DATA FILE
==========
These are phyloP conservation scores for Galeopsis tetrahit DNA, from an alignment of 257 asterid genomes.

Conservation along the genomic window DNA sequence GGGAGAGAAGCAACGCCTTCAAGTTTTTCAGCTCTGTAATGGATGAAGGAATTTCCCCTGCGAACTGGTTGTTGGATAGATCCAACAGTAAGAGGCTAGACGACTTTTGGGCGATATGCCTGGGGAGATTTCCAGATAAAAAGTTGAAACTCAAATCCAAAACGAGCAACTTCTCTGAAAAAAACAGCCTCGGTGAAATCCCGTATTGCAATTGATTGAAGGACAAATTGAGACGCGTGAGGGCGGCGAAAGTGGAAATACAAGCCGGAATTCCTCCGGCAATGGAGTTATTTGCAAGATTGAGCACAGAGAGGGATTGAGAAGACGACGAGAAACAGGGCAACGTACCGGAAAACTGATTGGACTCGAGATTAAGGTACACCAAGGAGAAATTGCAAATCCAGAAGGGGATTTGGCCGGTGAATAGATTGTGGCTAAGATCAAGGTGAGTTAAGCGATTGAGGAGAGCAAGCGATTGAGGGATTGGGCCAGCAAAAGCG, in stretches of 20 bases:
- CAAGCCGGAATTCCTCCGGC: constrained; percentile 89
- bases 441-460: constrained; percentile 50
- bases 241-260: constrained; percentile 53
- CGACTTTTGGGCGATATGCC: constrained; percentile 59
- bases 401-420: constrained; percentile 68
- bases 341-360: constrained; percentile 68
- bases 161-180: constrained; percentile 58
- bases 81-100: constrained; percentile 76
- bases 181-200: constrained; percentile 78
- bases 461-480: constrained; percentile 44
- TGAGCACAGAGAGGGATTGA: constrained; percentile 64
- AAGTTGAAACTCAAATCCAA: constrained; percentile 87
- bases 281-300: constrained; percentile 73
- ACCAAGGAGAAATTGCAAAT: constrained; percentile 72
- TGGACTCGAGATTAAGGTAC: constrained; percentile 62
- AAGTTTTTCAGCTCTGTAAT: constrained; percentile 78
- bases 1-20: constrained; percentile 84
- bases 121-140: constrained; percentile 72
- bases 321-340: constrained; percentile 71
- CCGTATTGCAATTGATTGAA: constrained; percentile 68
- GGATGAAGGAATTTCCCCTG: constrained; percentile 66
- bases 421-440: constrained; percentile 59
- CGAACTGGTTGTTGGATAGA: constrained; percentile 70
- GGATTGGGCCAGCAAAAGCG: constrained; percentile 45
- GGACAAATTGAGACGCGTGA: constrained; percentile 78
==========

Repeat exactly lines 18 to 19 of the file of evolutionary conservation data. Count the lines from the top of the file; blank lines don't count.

- AAGTTTTTCAGCTCTGTAAT: constrained; percentile 78
- bases 1-20: constrained; percentile 84